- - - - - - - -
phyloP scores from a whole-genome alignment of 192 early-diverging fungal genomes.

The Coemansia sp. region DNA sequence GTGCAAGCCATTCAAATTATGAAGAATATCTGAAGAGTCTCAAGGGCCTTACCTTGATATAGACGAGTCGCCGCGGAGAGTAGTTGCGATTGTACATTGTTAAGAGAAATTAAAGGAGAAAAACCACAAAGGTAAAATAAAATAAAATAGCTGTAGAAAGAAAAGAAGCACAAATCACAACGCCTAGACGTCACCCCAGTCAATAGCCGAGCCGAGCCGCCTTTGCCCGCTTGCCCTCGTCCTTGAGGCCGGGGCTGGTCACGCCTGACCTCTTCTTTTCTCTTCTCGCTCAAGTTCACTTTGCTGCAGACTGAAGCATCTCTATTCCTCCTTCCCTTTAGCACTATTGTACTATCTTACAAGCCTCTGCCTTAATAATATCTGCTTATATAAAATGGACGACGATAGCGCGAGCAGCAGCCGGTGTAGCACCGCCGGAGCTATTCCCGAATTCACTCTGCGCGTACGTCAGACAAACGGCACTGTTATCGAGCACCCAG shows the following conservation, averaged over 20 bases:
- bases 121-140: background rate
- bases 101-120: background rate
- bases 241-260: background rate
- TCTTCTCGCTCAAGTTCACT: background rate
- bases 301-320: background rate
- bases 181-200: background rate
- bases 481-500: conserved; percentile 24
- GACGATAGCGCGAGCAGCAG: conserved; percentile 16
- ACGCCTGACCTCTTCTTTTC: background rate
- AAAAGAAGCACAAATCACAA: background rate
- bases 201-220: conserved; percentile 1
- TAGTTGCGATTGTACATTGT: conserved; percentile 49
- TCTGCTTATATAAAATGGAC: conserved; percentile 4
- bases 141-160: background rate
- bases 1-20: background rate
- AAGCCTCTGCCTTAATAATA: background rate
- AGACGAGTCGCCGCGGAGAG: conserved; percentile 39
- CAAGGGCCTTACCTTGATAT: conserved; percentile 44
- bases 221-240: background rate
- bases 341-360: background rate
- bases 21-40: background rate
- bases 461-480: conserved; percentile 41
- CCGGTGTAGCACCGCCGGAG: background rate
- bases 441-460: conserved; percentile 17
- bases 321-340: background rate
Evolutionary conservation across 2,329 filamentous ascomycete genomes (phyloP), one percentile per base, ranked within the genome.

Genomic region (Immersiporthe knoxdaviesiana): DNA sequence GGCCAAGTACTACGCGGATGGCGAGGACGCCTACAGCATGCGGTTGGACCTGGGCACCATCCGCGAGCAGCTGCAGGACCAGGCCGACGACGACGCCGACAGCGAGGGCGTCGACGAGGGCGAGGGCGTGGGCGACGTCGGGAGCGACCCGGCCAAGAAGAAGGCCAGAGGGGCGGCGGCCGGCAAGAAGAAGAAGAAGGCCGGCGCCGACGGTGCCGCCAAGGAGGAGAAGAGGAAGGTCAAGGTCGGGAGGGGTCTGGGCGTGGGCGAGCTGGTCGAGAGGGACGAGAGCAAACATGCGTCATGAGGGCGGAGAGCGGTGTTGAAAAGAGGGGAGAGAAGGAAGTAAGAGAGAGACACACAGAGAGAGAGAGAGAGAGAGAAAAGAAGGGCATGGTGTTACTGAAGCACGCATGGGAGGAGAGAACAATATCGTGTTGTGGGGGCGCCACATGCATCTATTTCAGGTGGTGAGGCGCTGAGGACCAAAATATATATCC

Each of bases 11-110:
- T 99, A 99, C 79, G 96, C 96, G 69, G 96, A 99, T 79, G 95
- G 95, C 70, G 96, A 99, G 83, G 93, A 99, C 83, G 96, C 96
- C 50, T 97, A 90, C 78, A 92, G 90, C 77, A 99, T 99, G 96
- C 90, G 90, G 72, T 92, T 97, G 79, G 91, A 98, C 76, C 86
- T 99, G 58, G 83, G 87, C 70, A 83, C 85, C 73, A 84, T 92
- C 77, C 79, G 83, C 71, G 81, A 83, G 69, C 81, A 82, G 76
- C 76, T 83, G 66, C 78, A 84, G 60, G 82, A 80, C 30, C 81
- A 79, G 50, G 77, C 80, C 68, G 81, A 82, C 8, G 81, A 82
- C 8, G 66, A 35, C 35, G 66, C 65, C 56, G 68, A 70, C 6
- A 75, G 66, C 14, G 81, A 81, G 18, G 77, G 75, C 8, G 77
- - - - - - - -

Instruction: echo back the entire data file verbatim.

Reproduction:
phyloP scores from a whole-genome alignment of 192 early-diverging fungal genomes.

The Coemansia sp. region DNA sequence GTGCAAGCCATTCAAATTATGAAGAATATCTGAAGAGTCTCAAGGGCCTTACCTTGATATAGACGAGTCGCCGCGGAGAGTAGTTGCGATTGTACATTGTTAAGAGAAATTAAAGGAGAAAAACCACAAAGGTAAAATAAAATAAAATAGCTGTAGAAAGAAAAGAAGCACAAATCACAACGCCTAGACGTCACCCCAGTCAATAGCCGAGCCGAGCCGCCTTTGCCCGCTTGCCCTCGTCCTTGAGGCCGGGGCTGGTCACGCCTGACCTCTTCTTTTCTCTTCTCGCTCAAGTTCACTTTGCTGCAGACTGAAGCATCTCTATTCCTCCTTCCCTTTAGCACTATTGTACTATCTTACAAGCCTCTGCCTTAATAATATCTGCTTATATAAAATGGACGACGATAGCGCGAGCAGCAGCCGGTGTAGCACCGCCGGAGCTATTCCCGAATTCACTCTGCGCGTACGTCAGACAAACGGCACTGTTATCGAGCACCCAG shows the following conservation, averaged over 20 bases:
- bases 121-140: background rate
- bases 101-120: background rate
- bases 241-260: background rate
- TCTTCTCGCTCAAGTTCACT: background rate
- bases 301-320: background rate
- bases 181-200: background rate
- bases 481-500: conserved; percentile 24
- GACGATAGCGCGAGCAGCAG: conserved; percentile 16
- ACGCCTGACCTCTTCTTTTC: background rate
- AAAAGAAGCACAAATCACAA: background rate
- bases 201-220: conserved; percentile 1
- TAGTTGCGATTGTACATTGT: conserved; percentile 49
- TCTGCTTATATAAAATGGAC: conserved; percentile 4
- bases 141-160: background rate
- bases 1-20: background rate
- AAGCCTCTGCCTTAATAATA: background rate
- AGACGAGTCGCCGCGGAGAG: conserved; percentile 39
- CAAGGGCCTTACCTTGATAT: conserved; percentile 44
- bases 221-240: background rate
- bases 341-360: background rate
- bases 21-40: background rate
- bases 461-480: conserved; percentile 41
- CCGGTGTAGCACCGCCGGAG: background rate
- bases 441-460: conserved; percentile 17
- bases 321-340: background rate
Evolutionary conservation across 2,329 filamentous ascomycete genomes (phyloP), one percentile per base, ranked within the genome.

Genomic region (Immersiporthe knoxdaviesiana): DNA sequence GGCCAAGTACTACGCGGATGGCGAGGACGCCTACAGCATGCGGTTGGACCTGGGCACCATCCGCGAGCAGCTGCAGGACCAGGCCGACGACGACGCCGACAGCGAGGGCGTCGACGAGGGCGAGGGCGTGGGCGACGTCGGGAGCGACCCGGCCAAGAAGAAGGCCAGAGGGGCGGCGGCCGGCAAGAAGAAGAAGAAGGCCGGCGCCGACGGTGCCGCCAAGGAGGAGAAGAGGAAGGTCAAGGTCGGGAGGGGTCTGGGCGTGGGCGAGCTGGTCGAGAGGGACGAGAGCAAACATGCGTCATGAGGGCGGAGAGCGGTGTTGAAAAGAGGGGAGAGAAGGAAGTAAGAGAGAGACACACAGAGAGAGAGAGAGAGAGAGAAAAGAAGGGCATGGTGTTACTGAAGCACGCATGGGAGGAGAGAACAATATCGTGTTGTGGGGGCGCCACATGCATCTATTTCAGGTGGTGAGGCGCTGAGGACCAAAATATATATCC

Each of bases 11-110:
- T 99, A 99, C 79, G 96, C 96, G 69, G 96, A 99, T 79, G 95
- G 95, C 70, G 96, A 99, G 83, G 93, A 99, C 83, G 96, C 96
- C 50, T 97, A 90, C 78, A 92, G 90, C 77, A 99, T 99, G 96
- C 90, G 90, G 72, T 92, T 97, G 79, G 91, A 98, C 76, C 86
- T 99, G 58, G 83, G 87, C 70, A 83, C 85, C 73, A 84, T 92
- C 77, C 79, G 83, C 71, G 81, A 83, G 69, C 81, A 82, G 76
- C 76, T 83, G 66, C 78, A 84, G 60, G 82, A 80, C 30, C 81
- A 79, G 50, G 77, C 80, C 68, G 81, A 82, C 8, G 81, A 82
- C 8, G 66, A 35, C 35, G 66, C 65, C 56, G 68, A 70, C 6
- A 75, G 66, C 14, G 81, A 81, G 18, G 77, G 75, C 8, G 77